Dad didn’t summon the media to announce his decision. He just turned to my brother and I one day and admitted his days of athleticism were over. No teary-eyed press conference. No number to retire. He told himself – and his puzzled sons – he was too old to throw the ball around the backyard.
I can’t help thinking about my dad these days, especially when pulling on my athletic supporter and taking a few rusty swings with my softball bat. How much longer do I have as an athletic father?
Take a look at any softball field and you’ll see mostly 20 and 30-somethings rounding the bases. The 40-somethings stand out – the gray hair, the pot bellies, the less than athletic gait going from home plate to first base. Yes, some fathers my age are in amazing shape, but even they will likely pull more muscles and require more rest between innings.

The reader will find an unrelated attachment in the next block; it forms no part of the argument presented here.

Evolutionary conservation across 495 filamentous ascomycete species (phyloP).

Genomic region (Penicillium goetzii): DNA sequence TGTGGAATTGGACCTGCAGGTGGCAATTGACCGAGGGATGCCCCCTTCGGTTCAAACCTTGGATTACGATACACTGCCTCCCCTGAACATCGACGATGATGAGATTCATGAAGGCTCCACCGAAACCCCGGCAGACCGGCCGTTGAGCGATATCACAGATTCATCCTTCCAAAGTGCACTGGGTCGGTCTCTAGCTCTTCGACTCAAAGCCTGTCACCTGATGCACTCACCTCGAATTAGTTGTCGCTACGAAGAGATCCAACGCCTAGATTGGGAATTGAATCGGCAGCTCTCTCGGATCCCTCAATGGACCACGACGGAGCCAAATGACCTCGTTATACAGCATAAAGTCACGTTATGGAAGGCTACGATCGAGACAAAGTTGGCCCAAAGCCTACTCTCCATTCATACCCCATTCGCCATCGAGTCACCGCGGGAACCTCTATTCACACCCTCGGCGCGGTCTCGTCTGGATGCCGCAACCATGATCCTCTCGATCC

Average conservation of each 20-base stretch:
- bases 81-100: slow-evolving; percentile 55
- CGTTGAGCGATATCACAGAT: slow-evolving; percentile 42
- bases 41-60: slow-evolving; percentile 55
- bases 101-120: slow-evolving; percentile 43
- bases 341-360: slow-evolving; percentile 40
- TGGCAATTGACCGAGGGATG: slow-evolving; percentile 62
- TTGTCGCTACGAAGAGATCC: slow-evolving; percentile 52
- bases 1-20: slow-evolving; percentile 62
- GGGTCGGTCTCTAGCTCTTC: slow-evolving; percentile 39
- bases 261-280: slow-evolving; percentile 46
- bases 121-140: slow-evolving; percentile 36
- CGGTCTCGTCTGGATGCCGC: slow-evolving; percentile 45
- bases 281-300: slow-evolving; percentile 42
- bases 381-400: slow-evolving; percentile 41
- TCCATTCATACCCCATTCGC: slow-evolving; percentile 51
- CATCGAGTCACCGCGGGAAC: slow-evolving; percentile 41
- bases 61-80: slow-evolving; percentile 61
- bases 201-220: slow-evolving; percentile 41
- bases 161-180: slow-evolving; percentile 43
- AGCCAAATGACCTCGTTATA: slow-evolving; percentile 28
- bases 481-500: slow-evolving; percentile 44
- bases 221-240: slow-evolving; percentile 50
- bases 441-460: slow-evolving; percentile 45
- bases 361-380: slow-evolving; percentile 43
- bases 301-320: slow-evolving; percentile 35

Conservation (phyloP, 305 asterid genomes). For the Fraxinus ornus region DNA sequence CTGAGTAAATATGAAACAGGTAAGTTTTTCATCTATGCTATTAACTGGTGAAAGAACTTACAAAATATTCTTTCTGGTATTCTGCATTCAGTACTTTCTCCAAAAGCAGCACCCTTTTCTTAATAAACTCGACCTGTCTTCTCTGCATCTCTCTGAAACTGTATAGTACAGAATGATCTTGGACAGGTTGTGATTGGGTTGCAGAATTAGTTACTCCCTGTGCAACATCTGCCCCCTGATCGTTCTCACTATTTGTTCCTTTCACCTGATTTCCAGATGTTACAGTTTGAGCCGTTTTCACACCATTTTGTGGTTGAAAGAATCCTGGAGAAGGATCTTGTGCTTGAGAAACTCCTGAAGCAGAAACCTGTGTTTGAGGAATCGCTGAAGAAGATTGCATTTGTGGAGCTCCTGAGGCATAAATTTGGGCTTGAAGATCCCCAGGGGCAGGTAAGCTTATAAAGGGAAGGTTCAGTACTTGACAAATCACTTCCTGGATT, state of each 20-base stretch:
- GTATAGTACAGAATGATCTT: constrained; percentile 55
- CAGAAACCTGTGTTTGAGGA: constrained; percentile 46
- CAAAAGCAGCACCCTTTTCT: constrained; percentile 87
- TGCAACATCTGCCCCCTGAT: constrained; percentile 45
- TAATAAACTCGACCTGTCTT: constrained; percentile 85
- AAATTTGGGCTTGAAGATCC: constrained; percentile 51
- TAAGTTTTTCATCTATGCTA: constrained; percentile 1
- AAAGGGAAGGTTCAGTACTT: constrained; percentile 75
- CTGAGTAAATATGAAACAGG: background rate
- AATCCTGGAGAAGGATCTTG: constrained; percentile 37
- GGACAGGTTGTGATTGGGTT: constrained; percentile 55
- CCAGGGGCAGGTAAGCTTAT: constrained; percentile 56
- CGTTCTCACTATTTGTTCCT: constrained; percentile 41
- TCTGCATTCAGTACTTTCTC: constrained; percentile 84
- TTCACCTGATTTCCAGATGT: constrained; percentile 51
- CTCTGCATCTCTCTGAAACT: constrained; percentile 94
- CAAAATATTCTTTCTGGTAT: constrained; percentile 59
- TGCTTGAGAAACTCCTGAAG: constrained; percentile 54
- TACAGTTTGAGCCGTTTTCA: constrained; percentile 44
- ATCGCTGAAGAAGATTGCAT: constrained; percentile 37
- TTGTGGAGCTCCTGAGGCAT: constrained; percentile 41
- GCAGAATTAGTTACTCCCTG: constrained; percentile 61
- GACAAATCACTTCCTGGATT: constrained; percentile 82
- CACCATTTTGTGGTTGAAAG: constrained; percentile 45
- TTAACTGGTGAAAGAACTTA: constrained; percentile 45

How much longer do I have?
My brother, who is two years older than me, was a standout softball player. He crushed homers, raced down screaming line drives and knew the game well enough to never make boneheaded mistakes. He no longer plays the game he loves. He had hip surgery a few years back, but I’m not totally sure that’s the main reason why.
Next week I plan to bring my boys to watch me play softball. It’s the kind of moment I’ve been dreaming of for some time, the chance to have them watch me crack a single (on a good day I lack warning track power) or make a pinpoint throw from left field to second base. In the back of my mind I know the window for such Daddy heroics is dwindling. I’m one groin pull away from joining my brother in retirement.
I plan to make every at bat count.